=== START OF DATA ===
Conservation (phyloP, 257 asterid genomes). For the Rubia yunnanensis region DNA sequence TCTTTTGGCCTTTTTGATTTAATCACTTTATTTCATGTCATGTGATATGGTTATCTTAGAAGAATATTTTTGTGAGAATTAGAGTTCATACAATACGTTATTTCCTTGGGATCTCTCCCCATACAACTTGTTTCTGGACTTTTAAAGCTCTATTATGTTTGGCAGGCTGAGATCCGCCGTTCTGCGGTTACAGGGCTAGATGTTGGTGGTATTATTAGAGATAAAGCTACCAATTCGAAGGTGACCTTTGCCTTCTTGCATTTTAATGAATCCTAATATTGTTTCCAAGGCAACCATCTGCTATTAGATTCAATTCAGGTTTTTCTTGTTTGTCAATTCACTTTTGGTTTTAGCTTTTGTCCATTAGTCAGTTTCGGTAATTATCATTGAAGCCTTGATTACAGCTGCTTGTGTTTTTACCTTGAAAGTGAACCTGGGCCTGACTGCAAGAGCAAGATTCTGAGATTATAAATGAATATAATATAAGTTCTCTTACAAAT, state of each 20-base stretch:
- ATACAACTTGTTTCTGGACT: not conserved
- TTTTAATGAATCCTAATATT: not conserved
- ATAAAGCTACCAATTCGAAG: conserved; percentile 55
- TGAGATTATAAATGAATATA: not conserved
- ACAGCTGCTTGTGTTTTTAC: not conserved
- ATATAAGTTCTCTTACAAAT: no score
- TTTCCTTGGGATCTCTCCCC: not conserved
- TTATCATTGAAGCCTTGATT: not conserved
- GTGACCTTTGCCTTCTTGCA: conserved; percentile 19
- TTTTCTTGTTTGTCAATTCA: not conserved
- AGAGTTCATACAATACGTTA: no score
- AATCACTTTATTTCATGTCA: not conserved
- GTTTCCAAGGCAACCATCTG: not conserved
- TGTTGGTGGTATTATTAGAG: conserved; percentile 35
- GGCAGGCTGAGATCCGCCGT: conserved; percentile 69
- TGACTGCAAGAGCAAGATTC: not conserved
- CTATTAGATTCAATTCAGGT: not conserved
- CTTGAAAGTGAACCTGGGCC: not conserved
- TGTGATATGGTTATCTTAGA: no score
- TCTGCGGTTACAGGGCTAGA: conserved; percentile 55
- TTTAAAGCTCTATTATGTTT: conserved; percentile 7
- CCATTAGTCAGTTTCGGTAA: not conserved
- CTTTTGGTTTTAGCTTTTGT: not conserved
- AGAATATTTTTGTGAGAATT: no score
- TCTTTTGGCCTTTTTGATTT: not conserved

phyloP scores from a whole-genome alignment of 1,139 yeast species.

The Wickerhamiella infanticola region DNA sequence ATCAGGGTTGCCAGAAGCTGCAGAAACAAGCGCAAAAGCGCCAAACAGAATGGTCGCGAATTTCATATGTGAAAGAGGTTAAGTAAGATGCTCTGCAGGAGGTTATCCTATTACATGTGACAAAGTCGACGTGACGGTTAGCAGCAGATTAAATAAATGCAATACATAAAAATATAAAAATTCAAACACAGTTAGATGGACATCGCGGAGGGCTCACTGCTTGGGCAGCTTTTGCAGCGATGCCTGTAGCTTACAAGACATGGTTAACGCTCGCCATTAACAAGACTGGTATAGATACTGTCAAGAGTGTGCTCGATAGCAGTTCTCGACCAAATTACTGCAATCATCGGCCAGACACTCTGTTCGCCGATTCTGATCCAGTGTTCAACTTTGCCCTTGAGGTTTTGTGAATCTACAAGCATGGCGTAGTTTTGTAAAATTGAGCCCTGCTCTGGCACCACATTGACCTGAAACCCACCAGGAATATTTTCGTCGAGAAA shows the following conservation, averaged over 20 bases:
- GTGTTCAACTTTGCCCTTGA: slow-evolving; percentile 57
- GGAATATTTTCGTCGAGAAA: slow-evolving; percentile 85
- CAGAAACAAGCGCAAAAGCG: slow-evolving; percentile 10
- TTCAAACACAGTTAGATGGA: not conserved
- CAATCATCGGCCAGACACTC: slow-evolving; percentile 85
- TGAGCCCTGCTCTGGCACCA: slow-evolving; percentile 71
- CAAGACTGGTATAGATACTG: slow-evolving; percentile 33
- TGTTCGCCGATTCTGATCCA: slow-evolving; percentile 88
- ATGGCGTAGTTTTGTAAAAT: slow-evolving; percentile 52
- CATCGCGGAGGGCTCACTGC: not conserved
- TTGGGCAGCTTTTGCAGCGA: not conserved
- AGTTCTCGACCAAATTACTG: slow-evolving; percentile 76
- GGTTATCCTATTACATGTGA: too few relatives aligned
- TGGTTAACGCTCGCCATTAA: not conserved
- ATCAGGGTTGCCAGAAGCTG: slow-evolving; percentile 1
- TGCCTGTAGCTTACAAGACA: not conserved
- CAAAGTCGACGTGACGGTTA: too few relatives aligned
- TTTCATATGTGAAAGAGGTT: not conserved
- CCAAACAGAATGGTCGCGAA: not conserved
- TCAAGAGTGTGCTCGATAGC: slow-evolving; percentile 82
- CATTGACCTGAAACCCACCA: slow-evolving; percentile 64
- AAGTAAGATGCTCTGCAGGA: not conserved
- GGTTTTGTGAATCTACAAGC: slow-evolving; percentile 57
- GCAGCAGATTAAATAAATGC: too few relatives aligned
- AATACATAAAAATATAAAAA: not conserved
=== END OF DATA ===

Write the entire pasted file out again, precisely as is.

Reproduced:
Conservation (phyloP, 257 asterid genomes). For the Rubia yunnanensis region DNA sequence TCTTTTGGCCTTTTTGATTTAATCACTTTATTTCATGTCATGTGATATGGTTATCTTAGAAGAATATTTTTGTGAGAATTAGAGTTCATACAATACGTTATTTCCTTGGGATCTCTCCCCATACAACTTGTTTCTGGACTTTTAAAGCTCTATTATGTTTGGCAGGCTGAGATCCGCCGTTCTGCGGTTACAGGGCTAGATGTTGGTGGTATTATTAGAGATAAAGCTACCAATTCGAAGGTGACCTTTGCCTTCTTGCATTTTAATGAATCCTAATATTGTTTCCAAGGCAACCATCTGCTATTAGATTCAATTCAGGTTTTTCTTGTTTGTCAATTCACTTTTGGTTTTAGCTTTTGTCCATTAGTCAGTTTCGGTAATTATCATTGAAGCCTTGATTACAGCTGCTTGTGTTTTTACCTTGAAAGTGAACCTGGGCCTGACTGCAAGAGCAAGATTCTGAGATTATAAATGAATATAATATAAGTTCTCTTACAAAT, state of each 20-base stretch:
- ATACAACTTGTTTCTGGACT: not conserved
- TTTTAATGAATCCTAATATT: not conserved
- ATAAAGCTACCAATTCGAAG: conserved; percentile 55
- TGAGATTATAAATGAATATA: not conserved
- ACAGCTGCTTGTGTTTTTAC: not conserved
- ATATAAGTTCTCTTACAAAT: no score
- TTTCCTTGGGATCTCTCCCC: not conserved
- TTATCATTGAAGCCTTGATT: not conserved
- GTGACCTTTGCCTTCTTGCA: conserved; percentile 19
- TTTTCTTGTTTGTCAATTCA: not conserved
- AGAGTTCATACAATACGTTA: no score
- AATCACTTTATTTCATGTCA: not conserved
- GTTTCCAAGGCAACCATCTG: not conserved
- TGTTGGTGGTATTATTAGAG: conserved; percentile 35
- GGCAGGCTGAGATCCGCCGT: conserved; percentile 69
- TGACTGCAAGAGCAAGATTC: not conserved
- CTATTAGATTCAATTCAGGT: not conserved
- CTTGAAAGTGAACCTGGGCC: not conserved
- TGTGATATGGTTATCTTAGA: no score
- TCTGCGGTTACAGGGCTAGA: conserved; percentile 55
- TTTAAAGCTCTATTATGTTT: conserved; percentile 7
- CCATTAGTCAGTTTCGGTAA: not conserved
- CTTTTGGTTTTAGCTTTTGT: not conserved
- AGAATATTTTTGTGAGAATT: no score
- TCTTTTGGCCTTTTTGATTT: not conserved

phyloP scores from a whole-genome alignment of 1,139 yeast species.

The Wickerhamiella infanticola region DNA sequence ATCAGGGTTGCCAGAAGCTGCAGAAACAAGCGCAAAAGCGCCAAACAGAATGGTCGCGAATTTCATATGTGAAAGAGGTTAAGTAAGATGCTCTGCAGGAGGTTATCCTATTACATGTGACAAAGTCGACGTGACGGTTAGCAGCAGATTAAATAAATGCAATACATAAAAATATAAAAATTCAAACACAGTTAGATGGACATCGCGGAGGGCTCACTGCTTGGGCAGCTTTTGCAGCGATGCCTGTAGCTTACAAGACATGGTTAACGCTCGCCATTAACAAGACTGGTATAGATACTGTCAAGAGTGTGCTCGATAGCAGTTCTCGACCAAATTACTGCAATCATCGGCCAGACACTCTGTTCGCCGATTCTGATCCAGTGTTCAACTTTGCCCTTGAGGTTTTGTGAATCTACAAGCATGGCGTAGTTTTGTAAAATTGAGCCCTGCTCTGGCACCACATTGACCTGAAACCCACCAGGAATATTTTCGTCGAGAAA shows the following conservation, averaged over 20 bases:
- GTGTTCAACTTTGCCCTTGA: slow-evolving; percentile 57
- GGAATATTTTCGTCGAGAAA: slow-evolving; percentile 85
- CAGAAACAAGCGCAAAAGCG: slow-evolving; percentile 10
- TTCAAACACAGTTAGATGGA: not conserved
- CAATCATCGGCCAGACACTC: slow-evolving; percentile 85
- TGAGCCCTGCTCTGGCACCA: slow-evolving; percentile 71
- CAAGACTGGTATAGATACTG: slow-evolving; percentile 33
- TGTTCGCCGATTCTGATCCA: slow-evolving; percentile 88
- ATGGCGTAGTTTTGTAAAAT: slow-evolving; percentile 52
- CATCGCGGAGGGCTCACTGC: not conserved
- TTGGGCAGCTTTTGCAGCGA: not conserved
- AGTTCTCGACCAAATTACTG: slow-evolving; percentile 76
- GGTTATCCTATTACATGTGA: too few relatives aligned
- TGGTTAACGCTCGCCATTAA: not conserved
- ATCAGGGTTGCCAGAAGCTG: slow-evolving; percentile 1
- TGCCTGTAGCTTACAAGACA: not conserved
- CAAAGTCGACGTGACGGTTA: too few relatives aligned
- TTTCATATGTGAAAGAGGTT: not conserved
- CCAAACAGAATGGTCGCGAA: not conserved
- TCAAGAGTGTGCTCGATAGC: slow-evolving; percentile 82
- CATTGACCTGAAACCCACCA: slow-evolving; percentile 64
- AAGTAAGATGCTCTGCAGGA: not conserved
- GGTTTTGTGAATCTACAAGC: slow-evolving; percentile 57
- GCAGCAGATTAAATAAATGC: too few relatives aligned
- AATACATAAAAATATAAAAA: not conserved